As the retail industry continues to transition online, shopping centre infrastructure in certain parts of the world is emptying and becoming vacant. Horne explained that healthcare organisations see this as an opportunity to transform these spaces into care facilities.

“Repurposed healthcare centres are especially useful for diagnostics and imaging, outpatient surgery, primary care and treatment of minor injuries,” Horne said.

“Malls and shopping centres make ideal locations for health care because they’re designed for large crowds and are often in the centre of communities, with transportation infrastructure and ample parking already in place.”

Horne explained that in the Nordic countries, planners are looking to purpose-build health malls in new subdivision areas to promote community mix and movement, and in an effort to prevent health issues associated with social isolation.

“The vision is that these facilities will encourage wellness using AI and analytic technology, coupled with access to primary care and other health services,” he said.

Virtual care

Virtual health has become critical during the extended periods of social isolation as a result of the coronavirus pandemic, allowing patients to consult with their health providers without the need to fill waiting rooms and risk exposure to the virus. Patients and their doctors are becoming more comfortable with virtual face-to-face calls and we have seen a shift from telehealth for remote and rural settings to wider adoption.

As part of the virtual care model, wearable technology will play an increasingly important role, particularly as regulation and payment models catch up with the potential of the technology.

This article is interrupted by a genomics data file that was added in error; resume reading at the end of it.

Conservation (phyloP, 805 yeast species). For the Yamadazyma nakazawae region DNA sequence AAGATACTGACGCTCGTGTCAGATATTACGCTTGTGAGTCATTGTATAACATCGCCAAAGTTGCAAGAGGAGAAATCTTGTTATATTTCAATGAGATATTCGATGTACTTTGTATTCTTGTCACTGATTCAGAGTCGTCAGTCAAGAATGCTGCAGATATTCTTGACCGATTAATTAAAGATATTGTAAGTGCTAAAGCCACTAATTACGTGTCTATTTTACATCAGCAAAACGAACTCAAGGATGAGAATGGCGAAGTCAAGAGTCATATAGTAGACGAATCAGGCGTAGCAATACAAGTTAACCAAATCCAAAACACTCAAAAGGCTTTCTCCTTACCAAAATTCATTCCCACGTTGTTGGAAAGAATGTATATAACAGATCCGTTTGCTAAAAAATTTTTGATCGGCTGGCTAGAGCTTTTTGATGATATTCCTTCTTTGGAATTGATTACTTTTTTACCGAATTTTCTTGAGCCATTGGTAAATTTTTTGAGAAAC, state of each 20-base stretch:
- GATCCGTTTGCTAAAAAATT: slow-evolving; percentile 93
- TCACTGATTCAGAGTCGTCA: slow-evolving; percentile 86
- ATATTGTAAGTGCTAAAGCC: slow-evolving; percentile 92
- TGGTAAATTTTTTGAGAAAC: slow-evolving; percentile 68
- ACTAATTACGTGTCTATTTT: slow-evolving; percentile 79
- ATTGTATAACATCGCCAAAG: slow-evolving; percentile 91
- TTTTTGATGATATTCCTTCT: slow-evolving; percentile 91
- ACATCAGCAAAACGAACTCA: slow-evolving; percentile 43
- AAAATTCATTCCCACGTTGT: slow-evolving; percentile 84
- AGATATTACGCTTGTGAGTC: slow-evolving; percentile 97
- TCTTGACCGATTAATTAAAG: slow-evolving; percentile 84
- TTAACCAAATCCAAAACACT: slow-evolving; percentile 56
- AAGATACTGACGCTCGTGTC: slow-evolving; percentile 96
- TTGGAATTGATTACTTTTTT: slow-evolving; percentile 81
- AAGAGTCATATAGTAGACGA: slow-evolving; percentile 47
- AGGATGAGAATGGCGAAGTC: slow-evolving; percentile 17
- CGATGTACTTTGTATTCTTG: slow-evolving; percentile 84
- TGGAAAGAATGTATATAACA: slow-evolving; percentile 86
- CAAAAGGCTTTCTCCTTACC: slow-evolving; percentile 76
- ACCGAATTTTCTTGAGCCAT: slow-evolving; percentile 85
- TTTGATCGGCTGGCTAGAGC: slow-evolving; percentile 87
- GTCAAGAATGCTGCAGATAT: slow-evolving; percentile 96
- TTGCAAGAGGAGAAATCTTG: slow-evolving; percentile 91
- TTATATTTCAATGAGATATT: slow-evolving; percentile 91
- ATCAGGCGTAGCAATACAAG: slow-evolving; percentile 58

Improved access to health technology will enable patients with mobility challenges to see their physicians more regularly without the challenge of travel, which may mean that people are able to stay in their homes longer, before transitioning to a care facility. Patients with complex conditions can be monitored and cared for in a similar way to that in an aged-care facility.

Contact tracing and protecting health

Contact tracing has entered the digital era and will play an important role in helping communities move out of lockdown. Increased awareness is a valuable tool that enables epidemiologists and healthcare officials to respond faster when instituting containment measures and issuing public alerts to COVID-19 hot spots.

Contact tracing can be enhanced by using data visualisation and analytics to understand:

  • missing or unexpected linkages in contact data;
  • who should be tested;
  • where the virus is spreading; and
  • which communities are at greatest risk.

People who are unknowingly exposed to an infected individual might carry on with their lives, unaware that they, too, could be infected and further spread the disease. This is precisely where modern technology — such as analytics and machine learning — can play a pivotal role.